Can consumers trust companies' information about their products? That's the critical question raised by the U.S. government announcement last week that the Hyundai Motor Group, makers of Hyundai and Kia cars, would pay a record $100 million penalty for submitting inaccurate fuel economy and emissions data on their vehicles.
Hyundai and Kia, it turns out, submitted data to the U.S. Environmental Protection Agency (EPA) that overstated the fuel economy on some 1.2 million of their 2011, 2012 and 2013 cars by one to six miles per gallon depending on the model. Similarly, they understated the global warming emissions of their fleets by some 4.75 million metric tons over the estimated lifetime of the vehicles. According to the EPA, that's equivalent to the emissions produced by power plants generating electricity for more than 400,000 homes for a year.
Corporate "Counterfeit Science"?
While Hyundai has apologized, it admits only to "procedural errors" in testing in the settlement of the case. But the facts presented by the EPA--and the size of the penalty--speak for themselves. Hyundai cherry-picked the data to submit numbers that made their cars seem greener and more fuel-efficient than they actually were. At the same time, the company heavily advertised about its cars' fuel economy and built its brand in part by attracting Americans interested in saving money on gas and lowering their emissions.
More importantly, though, Hyundai's inflated numbers follow an all-too familiar pattern of companies distorting or suppressing facts about their products. The auto industry has seen a lot of such behavior recently, from GM's efforts to sweep its deadly ignition switch under the rug to more recent allegations that Honda failed to disclose known defects in the Takata airbags found in many of today's car models.
But other fields are at least as rife with corporate counterfeit science, from the sugar industry's well-documented efforts to misrepresent the science about the adverse health effects of its product to the ongoing disinformation campaign underwritten by many fossil fuel companies to distort the truth about climate science.
The Irony and the Tragedy
One irony in Hyundai's case is that the company was selected earlier this year by the Union of Concerned Scientists (UCS) as the 2014 "greenest automaker." Dave Cooke, a vehicles analyst at UCS, explains that the data used by UCS in the determination all came after Hyundai had corrected its erroneous submissions which were first disclosed by EPA in November 2012.
In other words, Hyundai earned the designation fairly with an overall fleet that actually does have the best fuel economy in the industry. Still, Cooke says, that doesn't excuse submitting inflated numbers to the government. "It's crucial that consumers have access to accurate information. The real tragedy here is that this kind of incident erodes public confidence in the process."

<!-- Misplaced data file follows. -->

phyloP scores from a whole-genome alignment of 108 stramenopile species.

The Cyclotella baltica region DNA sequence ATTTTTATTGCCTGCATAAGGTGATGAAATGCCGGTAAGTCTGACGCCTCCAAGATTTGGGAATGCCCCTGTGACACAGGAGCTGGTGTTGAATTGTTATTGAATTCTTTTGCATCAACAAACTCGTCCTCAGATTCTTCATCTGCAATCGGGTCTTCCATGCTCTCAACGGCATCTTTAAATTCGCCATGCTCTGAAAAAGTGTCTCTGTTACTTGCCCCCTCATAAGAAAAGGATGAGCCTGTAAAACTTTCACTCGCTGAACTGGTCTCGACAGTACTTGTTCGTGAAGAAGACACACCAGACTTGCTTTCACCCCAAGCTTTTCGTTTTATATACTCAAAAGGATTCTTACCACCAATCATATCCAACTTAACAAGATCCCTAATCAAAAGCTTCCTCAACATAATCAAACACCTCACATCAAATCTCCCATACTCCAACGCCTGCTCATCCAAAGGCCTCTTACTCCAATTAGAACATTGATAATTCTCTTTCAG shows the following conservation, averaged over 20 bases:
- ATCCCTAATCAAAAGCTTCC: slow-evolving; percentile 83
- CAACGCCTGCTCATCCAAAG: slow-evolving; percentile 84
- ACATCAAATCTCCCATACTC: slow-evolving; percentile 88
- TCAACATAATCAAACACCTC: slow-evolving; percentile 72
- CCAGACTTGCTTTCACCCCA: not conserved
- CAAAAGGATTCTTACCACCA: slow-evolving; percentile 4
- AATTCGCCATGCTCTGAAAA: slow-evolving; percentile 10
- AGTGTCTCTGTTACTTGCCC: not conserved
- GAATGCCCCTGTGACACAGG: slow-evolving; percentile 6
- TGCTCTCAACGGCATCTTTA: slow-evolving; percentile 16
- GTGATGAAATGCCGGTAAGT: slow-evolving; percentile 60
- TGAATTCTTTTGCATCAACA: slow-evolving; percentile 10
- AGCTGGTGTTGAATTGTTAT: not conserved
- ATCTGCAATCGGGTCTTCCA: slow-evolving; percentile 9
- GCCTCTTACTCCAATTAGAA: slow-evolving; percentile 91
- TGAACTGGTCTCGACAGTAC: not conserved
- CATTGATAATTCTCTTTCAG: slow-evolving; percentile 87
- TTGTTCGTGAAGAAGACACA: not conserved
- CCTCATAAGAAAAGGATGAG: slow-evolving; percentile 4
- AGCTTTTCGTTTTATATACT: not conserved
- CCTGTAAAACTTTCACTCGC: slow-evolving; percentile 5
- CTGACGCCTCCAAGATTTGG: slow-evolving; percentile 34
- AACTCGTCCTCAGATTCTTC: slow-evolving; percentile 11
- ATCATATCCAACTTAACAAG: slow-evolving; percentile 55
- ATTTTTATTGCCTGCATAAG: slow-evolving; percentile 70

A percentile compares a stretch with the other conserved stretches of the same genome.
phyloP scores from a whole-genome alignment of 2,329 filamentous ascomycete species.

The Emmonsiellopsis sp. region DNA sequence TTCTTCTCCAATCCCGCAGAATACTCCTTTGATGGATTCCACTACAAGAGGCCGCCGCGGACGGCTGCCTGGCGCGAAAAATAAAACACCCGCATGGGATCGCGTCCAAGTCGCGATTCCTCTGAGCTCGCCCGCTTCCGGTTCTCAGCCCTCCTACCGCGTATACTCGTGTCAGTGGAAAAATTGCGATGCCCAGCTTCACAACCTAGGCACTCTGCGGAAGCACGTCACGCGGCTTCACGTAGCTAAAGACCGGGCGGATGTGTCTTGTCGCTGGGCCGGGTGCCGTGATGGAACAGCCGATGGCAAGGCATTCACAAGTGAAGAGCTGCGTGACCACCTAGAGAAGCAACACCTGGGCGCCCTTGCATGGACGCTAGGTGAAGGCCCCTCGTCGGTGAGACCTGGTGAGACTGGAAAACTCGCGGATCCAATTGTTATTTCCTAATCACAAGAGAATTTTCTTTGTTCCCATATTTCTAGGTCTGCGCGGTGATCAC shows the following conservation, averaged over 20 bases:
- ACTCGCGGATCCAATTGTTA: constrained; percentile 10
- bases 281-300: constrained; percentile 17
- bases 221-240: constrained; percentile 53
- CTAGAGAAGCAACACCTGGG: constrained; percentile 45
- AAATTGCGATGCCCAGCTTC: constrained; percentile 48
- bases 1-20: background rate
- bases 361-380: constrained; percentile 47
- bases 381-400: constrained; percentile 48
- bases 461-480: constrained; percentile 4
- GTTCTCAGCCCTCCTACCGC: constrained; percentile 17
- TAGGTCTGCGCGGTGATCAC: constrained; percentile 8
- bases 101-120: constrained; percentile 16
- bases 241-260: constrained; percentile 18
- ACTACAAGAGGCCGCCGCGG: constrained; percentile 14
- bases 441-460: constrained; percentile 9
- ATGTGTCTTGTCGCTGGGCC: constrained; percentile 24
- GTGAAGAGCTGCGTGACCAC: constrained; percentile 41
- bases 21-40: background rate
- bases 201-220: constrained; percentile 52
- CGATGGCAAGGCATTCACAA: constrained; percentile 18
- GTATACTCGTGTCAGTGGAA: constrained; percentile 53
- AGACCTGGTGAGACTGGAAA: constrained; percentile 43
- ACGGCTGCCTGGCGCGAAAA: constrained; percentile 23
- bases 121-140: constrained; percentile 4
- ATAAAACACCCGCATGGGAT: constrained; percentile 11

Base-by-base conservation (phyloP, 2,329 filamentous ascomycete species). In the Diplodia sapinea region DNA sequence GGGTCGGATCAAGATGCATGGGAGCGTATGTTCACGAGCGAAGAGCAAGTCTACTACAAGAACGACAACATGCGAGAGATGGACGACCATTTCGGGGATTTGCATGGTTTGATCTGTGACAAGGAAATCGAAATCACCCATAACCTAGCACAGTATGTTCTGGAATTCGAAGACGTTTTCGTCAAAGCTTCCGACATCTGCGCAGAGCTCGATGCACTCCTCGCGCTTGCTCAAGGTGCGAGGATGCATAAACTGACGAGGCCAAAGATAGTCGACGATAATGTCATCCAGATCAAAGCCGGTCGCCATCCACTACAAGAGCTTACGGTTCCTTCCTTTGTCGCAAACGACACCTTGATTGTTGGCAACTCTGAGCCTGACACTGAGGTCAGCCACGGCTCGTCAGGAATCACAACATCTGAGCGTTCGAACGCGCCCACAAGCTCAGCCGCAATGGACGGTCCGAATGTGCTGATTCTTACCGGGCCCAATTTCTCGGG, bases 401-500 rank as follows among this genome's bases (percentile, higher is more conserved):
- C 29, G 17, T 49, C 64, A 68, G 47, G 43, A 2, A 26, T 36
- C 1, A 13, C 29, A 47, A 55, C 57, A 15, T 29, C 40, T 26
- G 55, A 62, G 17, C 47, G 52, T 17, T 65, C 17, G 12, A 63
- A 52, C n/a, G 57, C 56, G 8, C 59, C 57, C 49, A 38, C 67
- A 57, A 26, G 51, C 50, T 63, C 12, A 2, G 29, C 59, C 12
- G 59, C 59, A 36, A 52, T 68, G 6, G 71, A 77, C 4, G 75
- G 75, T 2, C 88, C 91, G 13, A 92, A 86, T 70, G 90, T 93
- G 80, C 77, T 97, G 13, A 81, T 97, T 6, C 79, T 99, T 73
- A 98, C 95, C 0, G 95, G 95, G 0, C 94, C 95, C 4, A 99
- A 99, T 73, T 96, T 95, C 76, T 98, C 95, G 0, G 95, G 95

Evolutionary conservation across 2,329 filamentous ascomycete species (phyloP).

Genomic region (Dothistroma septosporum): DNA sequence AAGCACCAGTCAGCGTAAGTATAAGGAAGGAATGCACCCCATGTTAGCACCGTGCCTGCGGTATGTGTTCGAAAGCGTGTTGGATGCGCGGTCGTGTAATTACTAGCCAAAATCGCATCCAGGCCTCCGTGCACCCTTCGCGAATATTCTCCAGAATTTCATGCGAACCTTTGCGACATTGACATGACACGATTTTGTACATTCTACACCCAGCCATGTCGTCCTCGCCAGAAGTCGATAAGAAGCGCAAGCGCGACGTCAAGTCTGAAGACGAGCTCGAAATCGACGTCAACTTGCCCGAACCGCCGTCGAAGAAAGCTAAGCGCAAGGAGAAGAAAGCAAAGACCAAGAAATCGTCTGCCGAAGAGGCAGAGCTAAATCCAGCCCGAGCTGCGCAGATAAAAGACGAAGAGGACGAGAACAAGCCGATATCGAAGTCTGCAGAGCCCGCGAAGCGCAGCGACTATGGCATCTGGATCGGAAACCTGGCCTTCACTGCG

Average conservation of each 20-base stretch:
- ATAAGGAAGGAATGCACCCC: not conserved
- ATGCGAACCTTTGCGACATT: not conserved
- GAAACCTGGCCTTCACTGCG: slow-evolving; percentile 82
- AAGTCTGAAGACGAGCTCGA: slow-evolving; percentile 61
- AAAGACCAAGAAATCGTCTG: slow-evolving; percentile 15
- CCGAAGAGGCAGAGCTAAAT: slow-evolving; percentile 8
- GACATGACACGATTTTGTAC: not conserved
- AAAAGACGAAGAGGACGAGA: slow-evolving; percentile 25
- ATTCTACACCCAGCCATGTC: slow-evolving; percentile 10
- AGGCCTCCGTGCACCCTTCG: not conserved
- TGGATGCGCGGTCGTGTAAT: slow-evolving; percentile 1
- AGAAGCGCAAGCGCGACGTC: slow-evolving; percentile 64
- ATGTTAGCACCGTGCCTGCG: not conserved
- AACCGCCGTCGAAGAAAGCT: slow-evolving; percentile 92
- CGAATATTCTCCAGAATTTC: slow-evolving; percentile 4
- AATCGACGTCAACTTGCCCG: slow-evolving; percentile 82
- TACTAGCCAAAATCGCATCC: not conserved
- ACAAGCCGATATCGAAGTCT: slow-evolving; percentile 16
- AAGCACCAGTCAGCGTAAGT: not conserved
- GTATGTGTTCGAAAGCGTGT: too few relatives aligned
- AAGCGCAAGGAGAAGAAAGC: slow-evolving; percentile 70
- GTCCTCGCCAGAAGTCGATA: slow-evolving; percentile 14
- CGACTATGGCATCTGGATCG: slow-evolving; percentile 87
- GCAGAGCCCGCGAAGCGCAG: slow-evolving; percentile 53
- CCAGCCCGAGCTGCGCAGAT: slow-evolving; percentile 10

Hyundai's misrepresentations were uncovered by the EPA back in 2012 in audits commissioned after consumer complaints by owners of Hyundai and Kia cars when their real-world miles per gallon were significantly less than advertised on those government-certified stickers in the showroom.
In November 2012, Hyundai responded to EPA's findings by correcting the fuel economy ratings and establishing a reimbursement program to compensate owners for the increased fuel costs they incurred due to the overstated numbers. Now, with the recent penalty, EPA is not only levying the largest-ever fine for a violation of the Clean Air Act, but the Hyundai Motor Group will have to reform its own testing procedures at its Korean test facility as well as arrange for a separate team to independently audit its vehicles in the U.S. at an estimated cost of $50 million. The company will also forfeit emission credits technically worth upwards of $200 million. As Cooke notes, while the fine amounts to only about $100 per vehicle, EPA's action "definitely sends an important message" to automakers that the agency will insist upon accurate information in its fuel economy and emissions ratings.
Need for Independent Oversight
The Hyundai case, like so many others, underscores the importance of government oversight in the automotive field and elsewhere. In today's polarized political climate, with many voices calling for shrinking the federal government, it's important to remember the extent to which we rely on the integrity of the scientific data used in reporting and upon the independent analysis of government scientists and inspectors to ensure the safety of everything from our food and drugs to our nearby nuclear power plants.
The EPA deserves credit in this case, both for investigating this case and levying a record penalty. As EPA Administrator Gina McCarthy rightly explained, the settlement upholds the integrity of the nation's fuel economy and emissions programs and supports all Americans who want to save fuel costs and reduce their environmental impact. As McCarthy put it: "Businesses that play by the rules shouldn't have to compete with those breaking the law."
Seth Shulman, the Union of Concerned Scientists' Editorial Director, is a veteran science journalist and author of six books whose work has appeared in The Atlantic, Discover, Nature, Technology Review, Parade and many other publications. You can sign up to receive his monthly Got Science? column via email at the Union of Concerned Scientists website: www.ucsusa.org.